Liberty and Property

Submitted by Marvin Miller

marvin-headLiberty and property are subjects for ethical discussion. Your ethical values justify your ideas about who should have which liberties and who should own what property.

Property enhances and restricts liberty. Ownership enhances the liberty of the owner to use the property while restricting the liberty of everyone else to do so. Woody Guthrie didn’t think the owner of the land ought to have the right to keep him from walking on it.

Property is a relationship between owner(s) and owned, established by government and custom, not by any god or nature. Transfers of land ownership are recorded at the Registry of Deeds. By universal custom, property you carry is presumed to be yours to do with as you choose. If a robber steals cash and later offers to buy something with it, he is presumed to be its owner unless proven otherwise.
In this hemisphere, and very likely everywhere else, all deeds of land ownership, including, of course, the land on which all our homes stand, if traced back far enough, stem from an act of armed seizure.

The American Indians may not have had the practice of assigning specific bits of land to individual owners, but they regarded regions of land as belonging to the tribes that lived there.
Private property either is privatized public wealth or it originated on previously privatized property. Privatization is an act of government that changes the status of wealth to private property, generally for the advantage of someone favored by the privatizer. According to my encyclopedia, William Penn, the father of the founder of Pennsylvania, was a pirate, authorized by the English government to prey on the shipping of residents of other countries. He loaned some of the proceeds of his loot to the English king, who later paid off the debt by granting Pennsylvania to his son.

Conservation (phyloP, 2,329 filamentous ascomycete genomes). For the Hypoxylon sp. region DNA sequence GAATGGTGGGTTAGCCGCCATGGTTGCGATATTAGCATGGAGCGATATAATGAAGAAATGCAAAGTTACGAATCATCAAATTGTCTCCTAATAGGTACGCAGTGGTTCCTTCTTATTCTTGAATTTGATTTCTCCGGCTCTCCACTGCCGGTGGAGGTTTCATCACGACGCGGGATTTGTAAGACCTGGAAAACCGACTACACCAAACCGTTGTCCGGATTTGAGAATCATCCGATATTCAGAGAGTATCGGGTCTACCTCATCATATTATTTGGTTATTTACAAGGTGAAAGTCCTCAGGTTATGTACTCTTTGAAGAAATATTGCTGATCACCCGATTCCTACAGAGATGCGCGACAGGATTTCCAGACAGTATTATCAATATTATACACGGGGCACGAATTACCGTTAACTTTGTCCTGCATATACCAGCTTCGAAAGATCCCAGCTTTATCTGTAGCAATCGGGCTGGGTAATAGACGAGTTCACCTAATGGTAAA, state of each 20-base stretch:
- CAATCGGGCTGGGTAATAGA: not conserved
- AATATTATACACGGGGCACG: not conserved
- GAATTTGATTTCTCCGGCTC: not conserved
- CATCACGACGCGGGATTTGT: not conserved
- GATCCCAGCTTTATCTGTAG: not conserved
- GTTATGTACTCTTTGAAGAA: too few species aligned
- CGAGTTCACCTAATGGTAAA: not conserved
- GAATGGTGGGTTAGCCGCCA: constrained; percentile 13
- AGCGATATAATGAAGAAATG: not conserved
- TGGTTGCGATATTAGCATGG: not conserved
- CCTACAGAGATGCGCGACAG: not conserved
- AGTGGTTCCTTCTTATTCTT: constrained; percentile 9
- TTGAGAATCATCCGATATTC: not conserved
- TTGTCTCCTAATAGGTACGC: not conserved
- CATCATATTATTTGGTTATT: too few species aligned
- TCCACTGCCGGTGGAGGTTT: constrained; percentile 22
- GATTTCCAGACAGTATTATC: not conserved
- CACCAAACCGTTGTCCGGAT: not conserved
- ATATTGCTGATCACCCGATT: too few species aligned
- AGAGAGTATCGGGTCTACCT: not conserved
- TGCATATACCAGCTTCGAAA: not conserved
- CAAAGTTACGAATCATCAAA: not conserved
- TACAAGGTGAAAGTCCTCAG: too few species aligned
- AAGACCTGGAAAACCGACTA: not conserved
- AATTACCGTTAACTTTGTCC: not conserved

How did the king get the authority to dispose of Pennsylvania? Armed seizure, which deprived the Indians of the liberty to be there.
From 1619 to 1865, Africans and their descendants in this country were regarded not as people with the right to liberty, but as property of others. The legacy of that attitude is still with us in some people’s minds, sometimes with deadly consequences.

A woman’s liberty, her right to go where she chooses, to own property, and not to be considered the property of a man, had to be won through political struggle, yet it is still not recognized everywhere in the world.

Pierre-Joseph Proudhon, the 19th century writer, said “Property is theft.” That’s true for property not obtained in exchange for something of equal or greater value, that is, for most of the world’s property. Your ethical values will inform your conclusions about the legitimacy of such property and its effect on everyone’s liberties.